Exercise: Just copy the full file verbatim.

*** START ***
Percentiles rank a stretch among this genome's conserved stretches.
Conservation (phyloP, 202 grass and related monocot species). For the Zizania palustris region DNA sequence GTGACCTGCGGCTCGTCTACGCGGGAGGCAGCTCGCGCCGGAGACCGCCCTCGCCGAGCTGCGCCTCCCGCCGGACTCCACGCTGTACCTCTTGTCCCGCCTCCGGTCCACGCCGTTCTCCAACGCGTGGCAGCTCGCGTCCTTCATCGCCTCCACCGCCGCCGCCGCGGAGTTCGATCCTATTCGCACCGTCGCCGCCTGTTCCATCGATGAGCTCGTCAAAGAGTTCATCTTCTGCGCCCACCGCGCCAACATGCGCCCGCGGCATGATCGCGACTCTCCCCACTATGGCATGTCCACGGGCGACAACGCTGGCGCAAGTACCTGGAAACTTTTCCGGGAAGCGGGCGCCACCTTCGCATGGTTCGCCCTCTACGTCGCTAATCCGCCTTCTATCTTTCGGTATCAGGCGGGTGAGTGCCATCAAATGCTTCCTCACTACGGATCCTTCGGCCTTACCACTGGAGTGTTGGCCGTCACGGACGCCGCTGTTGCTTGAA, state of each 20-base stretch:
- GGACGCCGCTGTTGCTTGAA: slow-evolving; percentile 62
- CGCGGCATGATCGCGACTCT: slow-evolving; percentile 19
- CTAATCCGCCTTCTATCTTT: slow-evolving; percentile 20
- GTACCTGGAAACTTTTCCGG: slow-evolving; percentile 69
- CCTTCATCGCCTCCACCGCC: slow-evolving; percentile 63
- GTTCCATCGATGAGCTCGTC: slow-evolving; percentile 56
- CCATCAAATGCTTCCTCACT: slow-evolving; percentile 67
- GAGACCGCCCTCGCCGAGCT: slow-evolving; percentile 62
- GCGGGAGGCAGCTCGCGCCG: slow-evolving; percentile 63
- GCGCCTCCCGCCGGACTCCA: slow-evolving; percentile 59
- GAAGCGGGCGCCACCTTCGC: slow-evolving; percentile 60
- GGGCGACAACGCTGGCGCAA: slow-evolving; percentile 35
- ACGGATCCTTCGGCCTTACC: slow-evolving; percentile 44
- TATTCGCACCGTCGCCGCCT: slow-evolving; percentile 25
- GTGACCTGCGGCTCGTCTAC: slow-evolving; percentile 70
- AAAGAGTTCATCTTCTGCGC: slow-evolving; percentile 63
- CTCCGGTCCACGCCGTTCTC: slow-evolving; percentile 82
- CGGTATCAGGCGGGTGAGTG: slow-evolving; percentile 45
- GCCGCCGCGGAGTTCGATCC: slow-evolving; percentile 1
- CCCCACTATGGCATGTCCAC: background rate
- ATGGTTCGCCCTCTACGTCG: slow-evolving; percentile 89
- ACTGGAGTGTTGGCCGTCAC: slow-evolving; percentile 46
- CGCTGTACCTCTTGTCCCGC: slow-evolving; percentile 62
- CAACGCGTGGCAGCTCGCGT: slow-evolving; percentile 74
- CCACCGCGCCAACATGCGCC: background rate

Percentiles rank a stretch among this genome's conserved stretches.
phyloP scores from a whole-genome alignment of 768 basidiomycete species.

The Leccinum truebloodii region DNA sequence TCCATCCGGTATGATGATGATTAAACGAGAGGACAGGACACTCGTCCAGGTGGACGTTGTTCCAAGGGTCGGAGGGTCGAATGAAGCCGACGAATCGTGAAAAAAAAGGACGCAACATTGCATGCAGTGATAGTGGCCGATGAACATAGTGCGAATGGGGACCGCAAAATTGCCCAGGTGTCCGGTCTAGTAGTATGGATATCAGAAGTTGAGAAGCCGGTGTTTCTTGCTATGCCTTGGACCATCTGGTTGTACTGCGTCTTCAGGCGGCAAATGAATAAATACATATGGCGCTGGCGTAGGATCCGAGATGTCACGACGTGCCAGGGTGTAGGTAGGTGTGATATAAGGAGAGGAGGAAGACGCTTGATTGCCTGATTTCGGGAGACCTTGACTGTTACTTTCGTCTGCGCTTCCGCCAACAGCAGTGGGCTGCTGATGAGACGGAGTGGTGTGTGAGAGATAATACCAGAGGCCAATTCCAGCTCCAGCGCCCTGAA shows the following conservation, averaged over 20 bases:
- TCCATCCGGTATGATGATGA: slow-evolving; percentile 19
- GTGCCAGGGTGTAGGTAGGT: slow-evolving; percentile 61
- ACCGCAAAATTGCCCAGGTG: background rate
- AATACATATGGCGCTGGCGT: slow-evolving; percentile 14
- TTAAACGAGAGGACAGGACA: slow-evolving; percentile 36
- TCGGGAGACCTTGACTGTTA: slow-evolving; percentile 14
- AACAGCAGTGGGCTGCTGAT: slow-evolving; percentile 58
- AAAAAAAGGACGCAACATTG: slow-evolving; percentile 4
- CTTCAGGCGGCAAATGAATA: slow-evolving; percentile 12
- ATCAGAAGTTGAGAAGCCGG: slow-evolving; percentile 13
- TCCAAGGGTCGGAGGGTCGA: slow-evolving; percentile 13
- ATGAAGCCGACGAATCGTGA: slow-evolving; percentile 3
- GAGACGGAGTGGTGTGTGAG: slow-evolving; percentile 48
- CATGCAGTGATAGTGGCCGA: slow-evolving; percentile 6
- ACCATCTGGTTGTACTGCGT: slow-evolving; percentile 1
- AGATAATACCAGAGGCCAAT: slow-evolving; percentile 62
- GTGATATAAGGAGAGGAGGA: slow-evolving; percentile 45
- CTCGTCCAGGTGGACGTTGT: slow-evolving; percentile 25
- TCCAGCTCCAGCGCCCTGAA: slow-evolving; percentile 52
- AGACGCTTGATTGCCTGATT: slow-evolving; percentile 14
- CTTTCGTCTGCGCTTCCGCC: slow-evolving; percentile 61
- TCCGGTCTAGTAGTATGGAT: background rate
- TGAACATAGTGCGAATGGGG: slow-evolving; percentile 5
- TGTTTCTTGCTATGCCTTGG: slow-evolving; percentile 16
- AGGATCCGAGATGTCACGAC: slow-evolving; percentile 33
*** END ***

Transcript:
Percentiles rank a stretch among this genome's conserved stretches.
Conservation (phyloP, 202 grass and related monocot species). For the Zizania palustris region DNA sequence GTGACCTGCGGCTCGTCTACGCGGGAGGCAGCTCGCGCCGGAGACCGCCCTCGCCGAGCTGCGCCTCCCGCCGGACTCCACGCTGTACCTCTTGTCCCGCCTCCGGTCCACGCCGTTCTCCAACGCGTGGCAGCTCGCGTCCTTCATCGCCTCCACCGCCGCCGCCGCGGAGTTCGATCCTATTCGCACCGTCGCCGCCTGTTCCATCGATGAGCTCGTCAAAGAGTTCATCTTCTGCGCCCACCGCGCCAACATGCGCCCGCGGCATGATCGCGACTCTCCCCACTATGGCATGTCCACGGGCGACAACGCTGGCGCAAGTACCTGGAAACTTTTCCGGGAAGCGGGCGCCACCTTCGCATGGTTCGCCCTCTACGTCGCTAATCCGCCTTCTATCTTTCGGTATCAGGCGGGTGAGTGCCATCAAATGCTTCCTCACTACGGATCCTTCGGCCTTACCACTGGAGTGTTGGCCGTCACGGACGCCGCTGTTGCTTGAA, state of each 20-base stretch:
- GGACGCCGCTGTTGCTTGAA: slow-evolving; percentile 62
- CGCGGCATGATCGCGACTCT: slow-evolving; percentile 19
- CTAATCCGCCTTCTATCTTT: slow-evolving; percentile 20
- GTACCTGGAAACTTTTCCGG: slow-evolving; percentile 69
- CCTTCATCGCCTCCACCGCC: slow-evolving; percentile 63
- GTTCCATCGATGAGCTCGTC: slow-evolving; percentile 56
- CCATCAAATGCTTCCTCACT: slow-evolving; percentile 67
- GAGACCGCCCTCGCCGAGCT: slow-evolving; percentile 62
- GCGGGAGGCAGCTCGCGCCG: slow-evolving; percentile 63
- GCGCCTCCCGCCGGACTCCA: slow-evolving; percentile 59
- GAAGCGGGCGCCACCTTCGC: slow-evolving; percentile 60
- GGGCGACAACGCTGGCGCAA: slow-evolving; percentile 35
- ACGGATCCTTCGGCCTTACC: slow-evolving; percentile 44
- TATTCGCACCGTCGCCGCCT: slow-evolving; percentile 25
- GTGACCTGCGGCTCGTCTAC: slow-evolving; percentile 70
- AAAGAGTTCATCTTCTGCGC: slow-evolving; percentile 63
- CTCCGGTCCACGCCGTTCTC: slow-evolving; percentile 82
- CGGTATCAGGCGGGTGAGTG: slow-evolving; percentile 45
- GCCGCCGCGGAGTTCGATCC: slow-evolving; percentile 1
- CCCCACTATGGCATGTCCAC: background rate
- ATGGTTCGCCCTCTACGTCG: slow-evolving; percentile 89
- ACTGGAGTGTTGGCCGTCAC: slow-evolving; percentile 46
- CGCTGTACCTCTTGTCCCGC: slow-evolving; percentile 62
- CAACGCGTGGCAGCTCGCGT: slow-evolving; percentile 74
- CCACCGCGCCAACATGCGCC: background rate

Percentiles rank a stretch among this genome's conserved stretches.
phyloP scores from a whole-genome alignment of 768 basidiomycete species.

The Leccinum truebloodii region DNA sequence TCCATCCGGTATGATGATGATTAAACGAGAGGACAGGACACTCGTCCAGGTGGACGTTGTTCCAAGGGTCGGAGGGTCGAATGAAGCCGACGAATCGTGAAAAAAAAGGACGCAACATTGCATGCAGTGATAGTGGCCGATGAACATAGTGCGAATGGGGACCGCAAAATTGCCCAGGTGTCCGGTCTAGTAGTATGGATATCAGAAGTTGAGAAGCCGGTGTTTCTTGCTATGCCTTGGACCATCTGGTTGTACTGCGTCTTCAGGCGGCAAATGAATAAATACATATGGCGCTGGCGTAGGATCCGAGATGTCACGACGTGCCAGGGTGTAGGTAGGTGTGATATAAGGAGAGGAGGAAGACGCTTGATTGCCTGATTTCGGGAGACCTTGACTGTTACTTTCGTCTGCGCTTCCGCCAACAGCAGTGGGCTGCTGATGAGACGGAGTGGTGTGTGAGAGATAATACCAGAGGCCAATTCCAGCTCCAGCGCCCTGAA shows the following conservation, averaged over 20 bases:
- TCCATCCGGTATGATGATGA: slow-evolving; percentile 19
- GTGCCAGGGTGTAGGTAGGT: slow-evolving; percentile 61
- ACCGCAAAATTGCCCAGGTG: background rate
- AATACATATGGCGCTGGCGT: slow-evolving; percentile 14
- TTAAACGAGAGGACAGGACA: slow-evolving; percentile 36
- TCGGGAGACCTTGACTGTTA: slow-evolving; percentile 14
- AACAGCAGTGGGCTGCTGAT: slow-evolving; percentile 58
- AAAAAAAGGACGCAACATTG: slow-evolving; percentile 4
- CTTCAGGCGGCAAATGAATA: slow-evolving; percentile 12
- ATCAGAAGTTGAGAAGCCGG: slow-evolving; percentile 13
- TCCAAGGGTCGGAGGGTCGA: slow-evolving; percentile 13
- ATGAAGCCGACGAATCGTGA: slow-evolving; percentile 3
- GAGACGGAGTGGTGTGTGAG: slow-evolving; percentile 48
- CATGCAGTGATAGTGGCCGA: slow-evolving; percentile 6
- ACCATCTGGTTGTACTGCGT: slow-evolving; percentile 1
- AGATAATACCAGAGGCCAAT: slow-evolving; percentile 62
- GTGATATAAGGAGAGGAGGA: slow-evolving; percentile 45
- CTCGTCCAGGTGGACGTTGT: slow-evolving; percentile 25
- TCCAGCTCCAGCGCCCTGAA: slow-evolving; percentile 52
- AGACGCTTGATTGCCTGATT: slow-evolving; percentile 14
- CTTTCGTCTGCGCTTCCGCC: slow-evolving; percentile 61
- TCCGGTCTAGTAGTATGGAT: background rate
- TGAACATAGTGCGAATGGGG: slow-evolving; percentile 5
- TGTTTCTTGCTATGCCTTGG: slow-evolving; percentile 16
- AGGATCCGAGATGTCACGAC: slow-evolving; percentile 33